IF Review

Reviews Films


Have you or someone you love had an imaginary friend? Did you ever wish they were still around? IF (Imaginary Friends for those not in the know) explores how life is from the other side, how our imaginary pals feel when we grow up and move on. 

The first family film from director and actor John Krasinski, is a sharp departure from his previous works (A Quiet Place Part I and II) and is beautifully balanced between technicolour childhood dream sequences and poignant scenes as the characters deal with the impact of loss and grief at such a young age. This is mirrored by the interplay of the animated characters with their live human counterparts, which is at times clunky, but still allows for the absurdity that gives this film its unique atmosphere. 

We are introduced to Bea (played throughout the film by Cailey Fleming, but in the opening flashbacks by Audrey Hoffman) and her parents (Krasinski and Catharine Daddario) through a montage of joyous childhood home movies. As we watch, her life changes from living room Tina Turner karaoke with both mum and dad, to her mum’s hospital room. We look on as her mum becomes weak and drawn, then begins to cover her hair with a turban as presumably it has fallen out with chemotherapy. Eventually we are shown a closed door to symbolise her passing. It does seem heavy handed, but this is a film for children afterall.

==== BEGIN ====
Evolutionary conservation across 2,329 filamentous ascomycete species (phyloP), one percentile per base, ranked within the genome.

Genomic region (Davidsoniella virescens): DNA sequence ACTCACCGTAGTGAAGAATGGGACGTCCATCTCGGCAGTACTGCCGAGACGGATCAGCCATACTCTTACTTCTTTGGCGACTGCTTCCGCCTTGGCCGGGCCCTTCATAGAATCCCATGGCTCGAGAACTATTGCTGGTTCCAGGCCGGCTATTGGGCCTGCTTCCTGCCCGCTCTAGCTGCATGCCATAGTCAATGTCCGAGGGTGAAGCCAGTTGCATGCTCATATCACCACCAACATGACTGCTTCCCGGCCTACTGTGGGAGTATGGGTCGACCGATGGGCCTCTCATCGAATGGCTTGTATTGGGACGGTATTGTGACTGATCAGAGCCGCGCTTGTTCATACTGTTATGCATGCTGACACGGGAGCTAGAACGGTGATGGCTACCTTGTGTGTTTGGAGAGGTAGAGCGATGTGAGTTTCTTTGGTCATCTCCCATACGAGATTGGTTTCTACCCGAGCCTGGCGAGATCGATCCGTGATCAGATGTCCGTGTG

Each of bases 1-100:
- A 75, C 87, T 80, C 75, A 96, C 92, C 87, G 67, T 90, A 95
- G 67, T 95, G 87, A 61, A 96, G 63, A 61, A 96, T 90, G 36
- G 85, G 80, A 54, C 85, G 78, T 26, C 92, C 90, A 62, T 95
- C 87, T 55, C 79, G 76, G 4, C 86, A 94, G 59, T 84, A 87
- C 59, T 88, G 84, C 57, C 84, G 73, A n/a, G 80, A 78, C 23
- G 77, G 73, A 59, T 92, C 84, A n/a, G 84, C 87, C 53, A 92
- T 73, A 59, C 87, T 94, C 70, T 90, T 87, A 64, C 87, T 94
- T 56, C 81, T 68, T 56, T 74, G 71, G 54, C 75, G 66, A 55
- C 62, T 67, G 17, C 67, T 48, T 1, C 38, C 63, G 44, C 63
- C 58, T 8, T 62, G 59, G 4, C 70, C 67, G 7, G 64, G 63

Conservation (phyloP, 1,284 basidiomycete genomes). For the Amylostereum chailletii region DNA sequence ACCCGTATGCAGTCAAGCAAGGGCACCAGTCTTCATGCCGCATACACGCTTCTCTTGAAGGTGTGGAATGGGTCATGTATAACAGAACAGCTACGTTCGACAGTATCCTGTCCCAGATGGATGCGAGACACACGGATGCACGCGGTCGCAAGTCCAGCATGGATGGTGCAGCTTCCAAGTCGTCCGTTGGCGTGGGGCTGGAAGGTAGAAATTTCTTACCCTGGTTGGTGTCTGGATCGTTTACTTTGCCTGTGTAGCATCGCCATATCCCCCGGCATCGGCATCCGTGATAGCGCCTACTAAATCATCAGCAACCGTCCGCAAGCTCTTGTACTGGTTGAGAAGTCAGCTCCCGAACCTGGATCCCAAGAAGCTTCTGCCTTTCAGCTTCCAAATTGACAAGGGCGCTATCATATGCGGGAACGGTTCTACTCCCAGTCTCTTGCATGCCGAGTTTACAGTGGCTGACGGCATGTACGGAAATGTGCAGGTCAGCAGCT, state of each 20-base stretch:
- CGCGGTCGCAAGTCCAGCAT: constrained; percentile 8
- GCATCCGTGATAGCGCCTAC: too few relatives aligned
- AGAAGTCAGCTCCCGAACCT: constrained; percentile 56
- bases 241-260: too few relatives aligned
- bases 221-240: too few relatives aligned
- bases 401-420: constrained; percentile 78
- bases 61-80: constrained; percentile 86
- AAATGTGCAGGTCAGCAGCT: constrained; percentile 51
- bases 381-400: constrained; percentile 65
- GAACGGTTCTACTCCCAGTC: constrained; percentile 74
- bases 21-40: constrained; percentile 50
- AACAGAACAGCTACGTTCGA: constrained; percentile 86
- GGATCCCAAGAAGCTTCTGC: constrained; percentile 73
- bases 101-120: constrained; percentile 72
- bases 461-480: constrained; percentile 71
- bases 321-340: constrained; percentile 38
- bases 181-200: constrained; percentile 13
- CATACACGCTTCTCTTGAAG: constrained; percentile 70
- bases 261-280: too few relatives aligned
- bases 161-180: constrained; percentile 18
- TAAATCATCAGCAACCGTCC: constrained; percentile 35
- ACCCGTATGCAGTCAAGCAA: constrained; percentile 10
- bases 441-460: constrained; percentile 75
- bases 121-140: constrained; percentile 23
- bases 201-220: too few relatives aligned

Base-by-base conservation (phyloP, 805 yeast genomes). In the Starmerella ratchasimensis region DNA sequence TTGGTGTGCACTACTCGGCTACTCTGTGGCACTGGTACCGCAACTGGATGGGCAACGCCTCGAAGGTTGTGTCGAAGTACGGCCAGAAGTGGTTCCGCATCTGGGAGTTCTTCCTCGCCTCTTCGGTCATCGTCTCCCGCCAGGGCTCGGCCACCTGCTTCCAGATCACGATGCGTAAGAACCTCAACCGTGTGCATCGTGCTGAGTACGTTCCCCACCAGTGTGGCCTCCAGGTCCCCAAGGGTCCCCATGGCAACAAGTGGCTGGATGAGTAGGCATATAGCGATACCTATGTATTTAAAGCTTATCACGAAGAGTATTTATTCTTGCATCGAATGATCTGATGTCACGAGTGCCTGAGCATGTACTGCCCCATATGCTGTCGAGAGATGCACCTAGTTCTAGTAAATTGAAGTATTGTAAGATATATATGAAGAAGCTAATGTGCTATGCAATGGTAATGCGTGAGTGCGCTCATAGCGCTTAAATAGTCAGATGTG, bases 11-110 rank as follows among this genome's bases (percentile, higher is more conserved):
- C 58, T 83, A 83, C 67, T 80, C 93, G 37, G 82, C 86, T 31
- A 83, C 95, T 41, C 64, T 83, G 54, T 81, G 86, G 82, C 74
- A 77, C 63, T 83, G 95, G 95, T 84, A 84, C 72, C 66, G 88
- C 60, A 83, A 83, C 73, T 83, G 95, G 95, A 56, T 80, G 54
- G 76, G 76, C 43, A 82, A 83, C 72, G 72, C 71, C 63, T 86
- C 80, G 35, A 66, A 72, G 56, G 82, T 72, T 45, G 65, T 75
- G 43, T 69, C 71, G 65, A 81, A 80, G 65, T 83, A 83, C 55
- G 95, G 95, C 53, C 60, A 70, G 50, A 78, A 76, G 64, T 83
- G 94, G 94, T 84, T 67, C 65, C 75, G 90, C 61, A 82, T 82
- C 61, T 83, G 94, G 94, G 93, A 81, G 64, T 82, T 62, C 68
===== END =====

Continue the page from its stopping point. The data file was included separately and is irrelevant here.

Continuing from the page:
We push forward to a twelve year old Bea returning to the same apartment from the previous home videos. Then we meet her doddering granny (Fiona Shaw) who has brought her to New York to look after her while her father is in hospital awaiting an operation. While the finer details are never revealed, Krasinski jokes that it is for his ‘broken heart’. Ever the comedian, Krasinski’s character’s levity is contrasted with Bea’s anxiety and fear that she might lose another parent.  He urges her to enjoy her time in New York and to investigate the stories around her. Little does he know how literally she will take that. 

As she tries to appear mature and pushes away the reminders of her childhood in the apartment, she begins to discover the other inhabitants of the building – the imaginary friends and their human guardian Cal (Ryan Reynolds). There’s Blossom (voiced by Phoebe Waller-Bridge) – the retro ballerina with Betty Boop inspired eyes and insect-like features, Blue (voice by Steve Carell) – the kind but awkward fuzzy giant monster with a heart of gold, and many others that pop up along the way. They are looked after by Cal, a harried and crotchety caretaker who is trying to unite the IFs with new kids to bond with. 

Although she and Cal take some convincing – eventually Bea offers to help him on his quest. It might have been initially to distract herself from her father’s illness, by working with the IFs, Bea learns about the importance of creativity and how helpful child-like wonder can be to the present. Essentially she learns to be a kid again, embracing all the joy and fragility that it brings. 

Some parts of IF can stretch the imagination, and taste of the adults watching, it is incredibly engaging to younger viewers with a modern sound track and enough naff jokes to keep them giggling into their popcorn. It might not be a cult classic, and it might not be very original, but IF’s depth and honesty is refreshing and definitely worth a watch.